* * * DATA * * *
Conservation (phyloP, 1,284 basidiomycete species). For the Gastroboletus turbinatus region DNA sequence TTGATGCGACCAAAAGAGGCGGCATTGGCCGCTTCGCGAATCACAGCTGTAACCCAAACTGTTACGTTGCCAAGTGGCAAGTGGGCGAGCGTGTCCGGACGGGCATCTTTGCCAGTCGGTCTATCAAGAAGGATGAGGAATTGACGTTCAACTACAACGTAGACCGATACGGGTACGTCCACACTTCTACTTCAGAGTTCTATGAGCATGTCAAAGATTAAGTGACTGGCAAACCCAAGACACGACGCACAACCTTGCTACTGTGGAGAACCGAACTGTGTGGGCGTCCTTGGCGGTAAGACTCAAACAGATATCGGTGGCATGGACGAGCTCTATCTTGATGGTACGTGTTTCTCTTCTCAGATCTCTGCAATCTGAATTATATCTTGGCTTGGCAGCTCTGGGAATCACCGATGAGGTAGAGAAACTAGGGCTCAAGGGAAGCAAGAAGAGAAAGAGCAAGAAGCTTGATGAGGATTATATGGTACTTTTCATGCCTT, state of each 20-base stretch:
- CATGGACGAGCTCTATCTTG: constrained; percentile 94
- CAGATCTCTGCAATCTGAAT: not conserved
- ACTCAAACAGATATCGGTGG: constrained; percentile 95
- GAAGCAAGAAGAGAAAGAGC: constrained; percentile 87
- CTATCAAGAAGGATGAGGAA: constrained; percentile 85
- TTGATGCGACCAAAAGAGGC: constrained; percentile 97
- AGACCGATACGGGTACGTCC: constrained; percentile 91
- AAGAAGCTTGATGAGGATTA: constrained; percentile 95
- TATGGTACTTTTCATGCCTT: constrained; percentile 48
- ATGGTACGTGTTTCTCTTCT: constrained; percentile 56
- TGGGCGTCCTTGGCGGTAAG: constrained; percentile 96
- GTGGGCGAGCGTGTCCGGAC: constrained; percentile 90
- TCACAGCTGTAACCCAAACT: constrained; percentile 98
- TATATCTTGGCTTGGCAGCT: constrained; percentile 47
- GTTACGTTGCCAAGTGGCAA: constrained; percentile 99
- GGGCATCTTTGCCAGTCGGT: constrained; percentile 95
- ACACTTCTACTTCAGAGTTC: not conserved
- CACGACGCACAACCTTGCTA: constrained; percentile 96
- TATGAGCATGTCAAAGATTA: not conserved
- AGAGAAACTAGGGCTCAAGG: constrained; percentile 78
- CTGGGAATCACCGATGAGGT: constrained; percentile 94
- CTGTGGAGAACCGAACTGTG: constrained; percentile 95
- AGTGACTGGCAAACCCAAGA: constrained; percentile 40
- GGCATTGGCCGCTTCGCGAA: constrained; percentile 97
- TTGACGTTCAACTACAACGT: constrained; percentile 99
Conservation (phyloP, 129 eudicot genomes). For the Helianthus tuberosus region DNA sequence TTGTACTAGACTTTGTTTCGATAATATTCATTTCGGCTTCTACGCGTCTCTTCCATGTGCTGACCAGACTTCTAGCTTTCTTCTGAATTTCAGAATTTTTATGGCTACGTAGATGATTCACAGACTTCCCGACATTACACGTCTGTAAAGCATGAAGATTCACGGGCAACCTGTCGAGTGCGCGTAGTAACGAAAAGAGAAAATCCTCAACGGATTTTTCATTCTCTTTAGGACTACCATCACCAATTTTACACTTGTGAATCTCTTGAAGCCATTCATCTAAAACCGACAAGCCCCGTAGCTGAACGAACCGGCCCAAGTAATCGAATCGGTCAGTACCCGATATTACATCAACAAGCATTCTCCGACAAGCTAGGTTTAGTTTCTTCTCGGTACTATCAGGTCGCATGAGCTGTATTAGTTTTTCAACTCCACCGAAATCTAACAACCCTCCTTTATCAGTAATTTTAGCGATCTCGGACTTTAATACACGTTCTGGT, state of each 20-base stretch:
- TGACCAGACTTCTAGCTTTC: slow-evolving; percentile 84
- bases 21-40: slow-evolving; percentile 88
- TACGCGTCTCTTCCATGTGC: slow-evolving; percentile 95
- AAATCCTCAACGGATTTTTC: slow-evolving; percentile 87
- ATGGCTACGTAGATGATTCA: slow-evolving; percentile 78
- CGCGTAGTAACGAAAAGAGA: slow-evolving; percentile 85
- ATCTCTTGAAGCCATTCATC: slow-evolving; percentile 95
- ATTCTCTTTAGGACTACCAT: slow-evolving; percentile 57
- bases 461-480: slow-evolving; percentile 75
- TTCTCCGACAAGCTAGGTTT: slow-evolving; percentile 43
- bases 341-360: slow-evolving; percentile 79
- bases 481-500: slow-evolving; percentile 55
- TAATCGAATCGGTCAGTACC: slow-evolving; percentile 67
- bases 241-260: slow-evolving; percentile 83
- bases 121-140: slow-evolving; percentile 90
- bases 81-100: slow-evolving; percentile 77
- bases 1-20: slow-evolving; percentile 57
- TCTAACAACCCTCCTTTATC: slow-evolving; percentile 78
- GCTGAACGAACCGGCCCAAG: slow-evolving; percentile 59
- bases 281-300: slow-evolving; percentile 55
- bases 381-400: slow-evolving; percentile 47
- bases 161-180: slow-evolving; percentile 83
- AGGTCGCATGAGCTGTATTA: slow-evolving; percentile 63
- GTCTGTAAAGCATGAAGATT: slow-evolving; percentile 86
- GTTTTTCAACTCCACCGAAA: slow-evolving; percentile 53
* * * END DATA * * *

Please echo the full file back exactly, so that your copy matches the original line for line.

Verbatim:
Conservation (phyloP, 1,284 basidiomycete species). For the Gastroboletus turbinatus region DNA sequence TTGATGCGACCAAAAGAGGCGGCATTGGCCGCTTCGCGAATCACAGCTGTAACCCAAACTGTTACGTTGCCAAGTGGCAAGTGGGCGAGCGTGTCCGGACGGGCATCTTTGCCAGTCGGTCTATCAAGAAGGATGAGGAATTGACGTTCAACTACAACGTAGACCGATACGGGTACGTCCACACTTCTACTTCAGAGTTCTATGAGCATGTCAAAGATTAAGTGACTGGCAAACCCAAGACACGACGCACAACCTTGCTACTGTGGAGAACCGAACTGTGTGGGCGTCCTTGGCGGTAAGACTCAAACAGATATCGGTGGCATGGACGAGCTCTATCTTGATGGTACGTGTTTCTCTTCTCAGATCTCTGCAATCTGAATTATATCTTGGCTTGGCAGCTCTGGGAATCACCGATGAGGTAGAGAAACTAGGGCTCAAGGGAAGCAAGAAGAGAAAGAGCAAGAAGCTTGATGAGGATTATATGGTACTTTTCATGCCTT, state of each 20-base stretch:
- CATGGACGAGCTCTATCTTG: constrained; percentile 94
- CAGATCTCTGCAATCTGAAT: not conserved
- ACTCAAACAGATATCGGTGG: constrained; percentile 95
- GAAGCAAGAAGAGAAAGAGC: constrained; percentile 87
- CTATCAAGAAGGATGAGGAA: constrained; percentile 85
- TTGATGCGACCAAAAGAGGC: constrained; percentile 97
- AGACCGATACGGGTACGTCC: constrained; percentile 91
- AAGAAGCTTGATGAGGATTA: constrained; percentile 95
- TATGGTACTTTTCATGCCTT: constrained; percentile 48
- ATGGTACGTGTTTCTCTTCT: constrained; percentile 56
- TGGGCGTCCTTGGCGGTAAG: constrained; percentile 96
- GTGGGCGAGCGTGTCCGGAC: constrained; percentile 90
- TCACAGCTGTAACCCAAACT: constrained; percentile 98
- TATATCTTGGCTTGGCAGCT: constrained; percentile 47
- GTTACGTTGCCAAGTGGCAA: constrained; percentile 99
- GGGCATCTTTGCCAGTCGGT: constrained; percentile 95
- ACACTTCTACTTCAGAGTTC: not conserved
- CACGACGCACAACCTTGCTA: constrained; percentile 96
- TATGAGCATGTCAAAGATTA: not conserved
- AGAGAAACTAGGGCTCAAGG: constrained; percentile 78
- CTGGGAATCACCGATGAGGT: constrained; percentile 94
- CTGTGGAGAACCGAACTGTG: constrained; percentile 95
- AGTGACTGGCAAACCCAAGA: constrained; percentile 40
- GGCATTGGCCGCTTCGCGAA: constrained; percentile 97
- TTGACGTTCAACTACAACGT: constrained; percentile 99
Conservation (phyloP, 129 eudicot genomes). For the Helianthus tuberosus region DNA sequence TTGTACTAGACTTTGTTTCGATAATATTCATTTCGGCTTCTACGCGTCTCTTCCATGTGCTGACCAGACTTCTAGCTTTCTTCTGAATTTCAGAATTTTTATGGCTACGTAGATGATTCACAGACTTCCCGACATTACACGTCTGTAAAGCATGAAGATTCACGGGCAACCTGTCGAGTGCGCGTAGTAACGAAAAGAGAAAATCCTCAACGGATTTTTCATTCTCTTTAGGACTACCATCACCAATTTTACACTTGTGAATCTCTTGAAGCCATTCATCTAAAACCGACAAGCCCCGTAGCTGAACGAACCGGCCCAAGTAATCGAATCGGTCAGTACCCGATATTACATCAACAAGCATTCTCCGACAAGCTAGGTTTAGTTTCTTCTCGGTACTATCAGGTCGCATGAGCTGTATTAGTTTTTCAACTCCACCGAAATCTAACAACCCTCCTTTATCAGTAATTTTAGCGATCTCGGACTTTAATACACGTTCTGGT, state of each 20-base stretch:
- TGACCAGACTTCTAGCTTTC: slow-evolving; percentile 84
- bases 21-40: slow-evolving; percentile 88
- TACGCGTCTCTTCCATGTGC: slow-evolving; percentile 95
- AAATCCTCAACGGATTTTTC: slow-evolving; percentile 87
- ATGGCTACGTAGATGATTCA: slow-evolving; percentile 78
- CGCGTAGTAACGAAAAGAGA: slow-evolving; percentile 85
- ATCTCTTGAAGCCATTCATC: slow-evolving; percentile 95
- ATTCTCTTTAGGACTACCAT: slow-evolving; percentile 57
- bases 461-480: slow-evolving; percentile 75
- TTCTCCGACAAGCTAGGTTT: slow-evolving; percentile 43
- bases 341-360: slow-evolving; percentile 79
- bases 481-500: slow-evolving; percentile 55
- TAATCGAATCGGTCAGTACC: slow-evolving; percentile 67
- bases 241-260: slow-evolving; percentile 83
- bases 121-140: slow-evolving; percentile 90
- bases 81-100: slow-evolving; percentile 77
- bases 1-20: slow-evolving; percentile 57
- TCTAACAACCCTCCTTTATC: slow-evolving; percentile 78
- GCTGAACGAACCGGCCCAAG: slow-evolving; percentile 59
- bases 281-300: slow-evolving; percentile 55
- bases 381-400: slow-evolving; percentile 47
- bases 161-180: slow-evolving; percentile 83
- AGGTCGCATGAGCTGTATTA: slow-evolving; percentile 63
- GTCTGTAAAGCATGAAGATT: slow-evolving; percentile 86
- GTTTTTCAACTCCACCGAAA: slow-evolving; percentile 53